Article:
Coronavirus: Children's risk of infection at school 'extremely low'

A child's risk of catching the coronavirus at school is 'extremely low', Public Health England has said, and they're more likely to catch it at home. And teachers are barely at risk either.

The Government study looked at children across 131 English primary and preschools in June and early July.

Of 12,026 adults and children, just three tested positive for Covid-19. Two were staff and one was a child. 

It represents just 0.02 per cent of the whole cohort studied, and all cases were only mild or showed no symptoms at all.

It chimes with another recent report from PHE, which found only 0.01 per cent of 23,400 reopened schools in June had a Covid-19 outbreak.

Researchers also separately tested people in five regions of England for antibodies - proteins in the blood which signal someone has been infected, even if they are unaware.

A similar number of antibodies were found in the school children and staff compared with the general population, proving there is no higher risk in a educational setting. 

Almost every child in the study was under 11 years old, so it doesn't apply to secondary schools.  

A child's risk of catching the coronavirus at school is 'extremely low', Public Health England has said, and teachers are barely at risk either. Pictured: Year seven pupils Henry Holness, left, and Eddie Favell in class during their first day at Kingsdale Foundation School in London, Thursday, September 3

A child's risk of catching the coronavirus at school is 'extremely low', Public Health England has said, and teachers are barely at risk either. Pictured: Year seven pupils Henry Holness, left, and Eddie Favell in class during their first day at Kingsdale Foundation School in London, Thursday, September 3

Dr Shamez Ladhani, consultant epidemiologist, PHE said: 'This is the largest study of its kind in the country and suggests attending preschool and primary school brings no additional risk to either staff or students.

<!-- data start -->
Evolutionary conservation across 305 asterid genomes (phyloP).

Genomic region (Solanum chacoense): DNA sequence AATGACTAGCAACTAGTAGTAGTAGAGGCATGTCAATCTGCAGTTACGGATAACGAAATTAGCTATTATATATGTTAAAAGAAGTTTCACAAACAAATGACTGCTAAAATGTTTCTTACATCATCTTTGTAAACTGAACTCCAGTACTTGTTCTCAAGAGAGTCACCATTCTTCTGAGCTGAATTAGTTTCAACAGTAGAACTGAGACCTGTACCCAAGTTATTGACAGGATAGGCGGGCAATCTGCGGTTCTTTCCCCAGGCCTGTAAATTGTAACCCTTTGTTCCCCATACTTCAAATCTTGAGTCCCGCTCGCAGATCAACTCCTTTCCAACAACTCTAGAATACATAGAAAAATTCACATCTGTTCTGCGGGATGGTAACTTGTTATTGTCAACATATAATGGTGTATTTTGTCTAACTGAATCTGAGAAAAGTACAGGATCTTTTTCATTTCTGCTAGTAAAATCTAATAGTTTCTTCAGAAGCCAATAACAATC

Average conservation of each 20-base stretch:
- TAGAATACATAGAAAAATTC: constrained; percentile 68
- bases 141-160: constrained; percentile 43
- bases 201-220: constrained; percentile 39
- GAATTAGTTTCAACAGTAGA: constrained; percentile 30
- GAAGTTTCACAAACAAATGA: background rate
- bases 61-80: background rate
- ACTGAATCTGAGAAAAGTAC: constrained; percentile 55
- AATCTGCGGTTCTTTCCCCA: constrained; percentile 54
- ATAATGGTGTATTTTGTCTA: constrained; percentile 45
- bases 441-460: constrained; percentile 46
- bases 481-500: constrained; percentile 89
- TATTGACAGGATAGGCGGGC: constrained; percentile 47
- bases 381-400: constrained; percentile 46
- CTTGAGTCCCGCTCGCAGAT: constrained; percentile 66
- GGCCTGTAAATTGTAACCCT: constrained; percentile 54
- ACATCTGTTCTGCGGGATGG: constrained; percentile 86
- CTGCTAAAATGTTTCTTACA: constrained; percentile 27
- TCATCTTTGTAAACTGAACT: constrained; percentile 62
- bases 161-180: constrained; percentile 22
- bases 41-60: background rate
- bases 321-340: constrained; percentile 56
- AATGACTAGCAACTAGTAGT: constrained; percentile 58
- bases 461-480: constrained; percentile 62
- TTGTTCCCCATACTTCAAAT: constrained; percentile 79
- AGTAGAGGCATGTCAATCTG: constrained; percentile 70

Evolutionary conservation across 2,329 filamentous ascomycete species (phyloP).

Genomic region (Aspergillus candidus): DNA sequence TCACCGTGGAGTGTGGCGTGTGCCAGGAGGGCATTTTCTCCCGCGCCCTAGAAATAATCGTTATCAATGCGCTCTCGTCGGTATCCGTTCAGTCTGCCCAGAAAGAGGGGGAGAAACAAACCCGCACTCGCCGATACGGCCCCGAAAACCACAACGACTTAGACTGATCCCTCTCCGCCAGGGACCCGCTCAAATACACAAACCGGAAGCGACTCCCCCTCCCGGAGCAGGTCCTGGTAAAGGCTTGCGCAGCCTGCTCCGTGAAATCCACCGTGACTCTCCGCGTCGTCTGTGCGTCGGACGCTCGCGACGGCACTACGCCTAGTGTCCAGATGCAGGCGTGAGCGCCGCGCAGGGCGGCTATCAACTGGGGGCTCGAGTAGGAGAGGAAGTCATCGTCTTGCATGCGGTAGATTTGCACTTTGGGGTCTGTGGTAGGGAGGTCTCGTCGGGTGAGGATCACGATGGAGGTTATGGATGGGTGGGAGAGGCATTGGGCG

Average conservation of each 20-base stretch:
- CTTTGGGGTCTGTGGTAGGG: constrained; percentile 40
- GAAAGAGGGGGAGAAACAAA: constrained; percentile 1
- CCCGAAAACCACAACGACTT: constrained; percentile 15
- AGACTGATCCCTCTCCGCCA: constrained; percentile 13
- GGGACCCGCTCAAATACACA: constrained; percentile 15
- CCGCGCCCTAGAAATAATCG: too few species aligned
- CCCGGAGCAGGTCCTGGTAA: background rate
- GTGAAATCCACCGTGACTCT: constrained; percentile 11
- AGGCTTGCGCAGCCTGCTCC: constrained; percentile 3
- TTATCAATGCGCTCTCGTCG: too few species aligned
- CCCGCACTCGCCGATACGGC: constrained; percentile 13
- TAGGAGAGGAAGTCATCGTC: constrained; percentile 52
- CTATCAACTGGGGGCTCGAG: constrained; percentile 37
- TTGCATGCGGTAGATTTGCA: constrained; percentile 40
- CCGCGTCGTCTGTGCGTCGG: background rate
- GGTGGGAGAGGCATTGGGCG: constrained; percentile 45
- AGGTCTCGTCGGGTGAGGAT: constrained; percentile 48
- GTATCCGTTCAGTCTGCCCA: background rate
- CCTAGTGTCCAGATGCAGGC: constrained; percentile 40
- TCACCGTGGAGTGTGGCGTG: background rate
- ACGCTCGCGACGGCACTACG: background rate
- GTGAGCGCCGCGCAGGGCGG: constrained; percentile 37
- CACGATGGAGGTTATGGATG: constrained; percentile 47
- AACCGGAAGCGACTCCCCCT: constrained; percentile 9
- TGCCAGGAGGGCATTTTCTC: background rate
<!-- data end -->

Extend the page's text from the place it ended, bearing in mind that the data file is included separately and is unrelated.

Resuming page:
'Although these results are preliminary, they should be very reassuring to parents who may be anxious about their children returning to school.

'As has been found in previous research, infection within educational settings is extremely low, and while it appears that children do contract COVID-19, the overwhelming majority experience mild or no symptoms, and are unlikely to pass it on.'

Education Secretary Gavin Williamson said: 'I am hugely encouraged by the findings of this report, which support what the UK's Chief Medical Officers have already made clear - that the risk of catching coronavirus at school is low, meaning that the risk to children being out of school is, in fact, far greater.

'This week has seen thousands of children reunited with classmates and teachers as schools across the country begin to reopen for full-time education for all pupils at the start of the autumn term.' 

Nations globally have encouraged children to return to school - with Prime Minister Boris Johnson saying missing any more education was 'far more damaging' for children.  

England's chief medical officer, Professor Chris Whitty, has also said reopening schools brings less risk of long-term harm than keeping children at home. 

Preschool (3-4 year olds) and some primary school years (reception, Year 1) were allowed to return from June 1 in England.

CHILDREN ARE 20 TIMES MORE LIKELY TO DIE OF AN INJURY THAN COVID-19 

Children under 10 years old are almost 20 times more likely to die from an accidental injury than of Covid-19, a study has claimed.

The research adds to growing evidence that youngsters are not vulnerable to serious illness from the disease.

Scientists led by Newcastle University also found under-10s are twice as likely to die from flu than they are from the coronavirus.

In an estimated total population of 137million from seven countries, there were 78 child deaths from Covid-19 compared with an estimated 21,966 deaths from all causes.

Covid-19 accounted for 0.35 per cent of deaths in children aged to 19 years old.

On the other hand, there were 1,755 caused by unintentional injury. Injuries were not described in the study but may include car accidents or burns. And there were 178 deaths caused by the flu.

Looking at data specifically for England and Wales, 15 people under the age of 20 have died of Covid-19 during the entire outbreak up to July 10.

Covid-19 accounted for 0.17 per cent of all deaths in children under the age of 10 years old. There were three Covid-19 deaths in this age group compared with 57 for an injury and seven for the flu.

For children aged between 10 and 19, there were 12 Covid-19 deaths (2.38 per cent of the total) - three times lower than the 44 from an injury.

But there were only three deaths from flu in this group, four times lower than Covid-19. 

This showed people should not ignore the coronavirus completely and should still be cautious, the researchers said. 

A small number of Covid-19 deaths were among children in the UK - 12 in the 10-19 age group and three in the under-10 age group. Most of these children would have had underlying health conditions, research has shown, which make them more vulnerable to serious illness.

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And some secondary school years (Year 10 and 12, 14 to 17

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